Congress president Rahul Gandhi on Wednesday listed reasons for resigning as the party president in a letter he shared on Twitter. He said it would be "unjust" if held others accountable for the crushing loss of his party in Lok Sabha elections, but "ignore my own responsibility". He also launched a sharp attack at the BJP, saying "every living cell" in his body "instinctively resists their idea of India".
"Rebuilding the party requires hard decisions and numerous people have to be made accountable for the failure of 2019. It would be unjust to hold others accountable but ignore my own responsibility as president of the party," the letter read.
Mr Gandhi also explained why he would not appoint his successor.
"Ours is a party with a profound history and heritage, one of struggle and dignity that I deeply respect. It is woven into the fabric of India and I trust the party will make the best decision regarding who can lead us with courage, love and fidelity," the letter read further.
Mr Gandhi said that he fought Prime Minister Narendra Modi and the Rashtriya Swayamsevak Sangh (RSS), BJP's ideological mentor, to defend the ideals India was build upon. "At times, I stood completely alone and am extremely proud of it," he wrote.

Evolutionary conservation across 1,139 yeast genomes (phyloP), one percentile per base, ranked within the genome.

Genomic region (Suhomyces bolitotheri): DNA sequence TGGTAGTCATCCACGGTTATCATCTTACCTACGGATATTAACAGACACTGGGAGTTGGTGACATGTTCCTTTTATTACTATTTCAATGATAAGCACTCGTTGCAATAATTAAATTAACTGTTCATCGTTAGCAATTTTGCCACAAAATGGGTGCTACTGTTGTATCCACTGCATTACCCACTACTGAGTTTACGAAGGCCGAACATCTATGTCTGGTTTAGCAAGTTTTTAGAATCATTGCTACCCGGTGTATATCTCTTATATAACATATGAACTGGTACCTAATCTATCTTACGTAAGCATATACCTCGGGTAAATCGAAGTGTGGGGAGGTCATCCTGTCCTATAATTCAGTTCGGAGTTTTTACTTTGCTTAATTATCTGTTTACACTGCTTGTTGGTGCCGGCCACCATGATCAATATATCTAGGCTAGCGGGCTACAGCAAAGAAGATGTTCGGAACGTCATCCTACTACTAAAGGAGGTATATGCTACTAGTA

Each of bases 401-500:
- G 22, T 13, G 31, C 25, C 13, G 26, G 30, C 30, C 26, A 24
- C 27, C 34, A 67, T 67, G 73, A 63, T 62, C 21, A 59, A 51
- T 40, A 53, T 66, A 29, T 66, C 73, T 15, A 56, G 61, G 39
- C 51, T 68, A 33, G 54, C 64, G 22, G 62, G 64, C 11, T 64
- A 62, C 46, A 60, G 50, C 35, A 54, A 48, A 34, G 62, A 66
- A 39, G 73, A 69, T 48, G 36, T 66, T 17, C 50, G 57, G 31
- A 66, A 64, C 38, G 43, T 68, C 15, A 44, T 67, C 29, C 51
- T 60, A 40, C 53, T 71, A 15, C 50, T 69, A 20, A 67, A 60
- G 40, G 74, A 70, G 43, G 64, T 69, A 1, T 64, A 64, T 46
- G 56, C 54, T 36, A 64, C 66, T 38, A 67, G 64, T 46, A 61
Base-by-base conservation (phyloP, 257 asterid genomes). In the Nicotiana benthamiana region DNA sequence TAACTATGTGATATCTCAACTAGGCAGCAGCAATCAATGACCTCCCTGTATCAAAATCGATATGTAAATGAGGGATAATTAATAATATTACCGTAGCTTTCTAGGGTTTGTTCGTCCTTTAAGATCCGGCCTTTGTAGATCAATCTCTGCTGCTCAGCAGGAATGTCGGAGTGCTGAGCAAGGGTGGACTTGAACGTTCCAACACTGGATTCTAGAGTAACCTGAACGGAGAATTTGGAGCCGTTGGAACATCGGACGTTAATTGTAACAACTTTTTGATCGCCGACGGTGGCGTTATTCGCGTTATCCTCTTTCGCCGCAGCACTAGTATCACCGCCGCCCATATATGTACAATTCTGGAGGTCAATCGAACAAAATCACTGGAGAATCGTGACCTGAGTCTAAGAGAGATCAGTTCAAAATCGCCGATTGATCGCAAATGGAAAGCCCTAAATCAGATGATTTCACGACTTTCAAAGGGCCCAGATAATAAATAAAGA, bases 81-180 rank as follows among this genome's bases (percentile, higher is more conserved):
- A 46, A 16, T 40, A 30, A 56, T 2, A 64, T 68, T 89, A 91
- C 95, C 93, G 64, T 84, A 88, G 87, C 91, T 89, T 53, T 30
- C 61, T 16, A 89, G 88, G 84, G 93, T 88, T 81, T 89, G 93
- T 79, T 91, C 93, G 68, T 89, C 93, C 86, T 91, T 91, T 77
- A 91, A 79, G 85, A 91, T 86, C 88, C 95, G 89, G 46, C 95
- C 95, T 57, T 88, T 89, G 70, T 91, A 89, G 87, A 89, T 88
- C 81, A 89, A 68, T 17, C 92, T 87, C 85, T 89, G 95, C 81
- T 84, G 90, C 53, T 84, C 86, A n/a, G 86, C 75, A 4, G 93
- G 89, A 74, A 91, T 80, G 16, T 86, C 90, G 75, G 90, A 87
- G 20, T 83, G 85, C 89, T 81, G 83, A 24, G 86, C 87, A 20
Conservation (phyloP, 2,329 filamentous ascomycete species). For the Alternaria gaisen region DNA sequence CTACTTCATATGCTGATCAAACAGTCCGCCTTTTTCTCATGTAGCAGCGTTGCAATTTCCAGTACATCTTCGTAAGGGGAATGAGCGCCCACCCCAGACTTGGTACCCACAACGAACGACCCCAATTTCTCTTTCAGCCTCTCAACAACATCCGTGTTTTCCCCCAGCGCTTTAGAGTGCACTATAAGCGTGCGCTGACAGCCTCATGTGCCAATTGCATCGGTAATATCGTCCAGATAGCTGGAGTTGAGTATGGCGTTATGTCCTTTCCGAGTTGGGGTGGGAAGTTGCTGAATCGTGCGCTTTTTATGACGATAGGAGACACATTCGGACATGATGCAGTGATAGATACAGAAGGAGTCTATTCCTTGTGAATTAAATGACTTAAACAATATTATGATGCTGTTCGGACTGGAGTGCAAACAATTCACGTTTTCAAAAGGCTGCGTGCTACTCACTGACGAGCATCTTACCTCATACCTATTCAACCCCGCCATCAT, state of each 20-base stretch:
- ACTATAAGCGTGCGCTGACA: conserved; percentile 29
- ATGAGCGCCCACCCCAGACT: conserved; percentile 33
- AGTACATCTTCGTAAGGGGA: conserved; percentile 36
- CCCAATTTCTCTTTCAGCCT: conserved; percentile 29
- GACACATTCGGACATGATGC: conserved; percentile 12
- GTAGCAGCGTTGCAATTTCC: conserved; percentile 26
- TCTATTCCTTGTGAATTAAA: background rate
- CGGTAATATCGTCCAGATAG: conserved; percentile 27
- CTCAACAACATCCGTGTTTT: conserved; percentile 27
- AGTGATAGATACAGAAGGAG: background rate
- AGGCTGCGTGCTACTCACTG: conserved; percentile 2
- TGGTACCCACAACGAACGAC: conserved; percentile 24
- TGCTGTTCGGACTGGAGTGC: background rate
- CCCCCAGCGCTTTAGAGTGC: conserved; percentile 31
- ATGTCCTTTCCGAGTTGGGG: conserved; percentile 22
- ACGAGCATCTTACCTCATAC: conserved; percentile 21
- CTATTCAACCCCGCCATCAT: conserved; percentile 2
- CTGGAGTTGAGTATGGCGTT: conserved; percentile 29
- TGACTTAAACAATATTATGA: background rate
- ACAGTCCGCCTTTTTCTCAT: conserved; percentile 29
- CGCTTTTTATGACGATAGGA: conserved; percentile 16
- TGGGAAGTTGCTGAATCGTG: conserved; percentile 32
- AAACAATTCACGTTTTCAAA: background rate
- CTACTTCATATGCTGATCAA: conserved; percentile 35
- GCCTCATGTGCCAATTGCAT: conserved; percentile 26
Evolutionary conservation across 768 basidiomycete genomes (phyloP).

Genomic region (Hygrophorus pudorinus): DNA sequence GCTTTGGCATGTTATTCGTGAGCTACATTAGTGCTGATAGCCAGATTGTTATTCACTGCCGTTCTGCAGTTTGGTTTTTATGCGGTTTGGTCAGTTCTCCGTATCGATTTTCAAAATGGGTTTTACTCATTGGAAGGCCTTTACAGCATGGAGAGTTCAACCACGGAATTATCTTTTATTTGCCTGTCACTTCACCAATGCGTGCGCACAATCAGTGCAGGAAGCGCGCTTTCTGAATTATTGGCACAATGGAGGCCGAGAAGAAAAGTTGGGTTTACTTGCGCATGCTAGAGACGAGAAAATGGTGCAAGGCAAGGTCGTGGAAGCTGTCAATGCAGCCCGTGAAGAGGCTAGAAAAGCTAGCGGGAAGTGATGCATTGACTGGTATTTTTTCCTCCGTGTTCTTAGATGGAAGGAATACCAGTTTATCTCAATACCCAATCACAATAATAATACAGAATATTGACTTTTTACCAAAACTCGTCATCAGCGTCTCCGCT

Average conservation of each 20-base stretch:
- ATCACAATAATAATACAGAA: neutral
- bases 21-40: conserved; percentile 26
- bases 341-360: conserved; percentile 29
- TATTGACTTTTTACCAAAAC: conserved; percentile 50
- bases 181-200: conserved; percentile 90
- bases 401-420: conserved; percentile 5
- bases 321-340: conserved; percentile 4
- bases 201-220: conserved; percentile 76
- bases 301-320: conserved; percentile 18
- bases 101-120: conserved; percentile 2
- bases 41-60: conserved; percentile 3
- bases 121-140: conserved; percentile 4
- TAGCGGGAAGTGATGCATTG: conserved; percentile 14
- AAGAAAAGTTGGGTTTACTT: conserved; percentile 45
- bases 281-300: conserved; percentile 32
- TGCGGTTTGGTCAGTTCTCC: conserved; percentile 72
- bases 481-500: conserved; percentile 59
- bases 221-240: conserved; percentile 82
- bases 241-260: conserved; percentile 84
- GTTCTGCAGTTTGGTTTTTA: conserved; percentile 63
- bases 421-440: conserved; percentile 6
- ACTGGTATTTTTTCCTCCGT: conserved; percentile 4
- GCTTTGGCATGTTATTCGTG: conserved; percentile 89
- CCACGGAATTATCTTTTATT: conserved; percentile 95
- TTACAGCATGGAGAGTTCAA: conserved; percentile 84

It is an honour for me to serve the Congress Party, whose values and ideals have served as the lifeblood of our beautiful nation.— Rahul Gandhi (@RahulGandhi) July 3, 2019
I owe the country and my organisation a debt of tremendous gratitude and love.
Jai Hind ???????? pic.twitter.com/WWGYt5YG4V
Mr Gandhi alleged that the Congress fought the 2019 election against the "entire machinery of the Indian state".
"We didn't fight a political party in the 2019 election. Rather, we fought the entire machinery of the Indian state, every institution of which was marshalled against the opposition. It is crystal clear that our once cherished institutional neutrality no longer exists in India," he wrote.
"The stated objectives of the RSS, the capture of our country's institutional structure, is now complete. Our democracy has been fundamentally weakened. There is a real danger that from now on, elections will go from being a determinant of India's future to a mere ritual," he added.
He described himself as a "loyal soldier of the Congress" and a "devoted son of India", vowing to continue serving and protecting the country.
Rahul Gandhi quit as Congress president on May 25, days after leading the party to its second national election drubbing. The party could win only 52 seats in the 543-member Lok Sabha, pulverized once again in the face of Prime Minister Narendra Modi-led BJP's massive victory.
In the weeks since Rahul Gandhi quit, there have been a rash of resignations in the Congress across the country.
Sources say the Congress Working Committee will meet soon to decide on his replacement, after failing to persuade him to change his mind.
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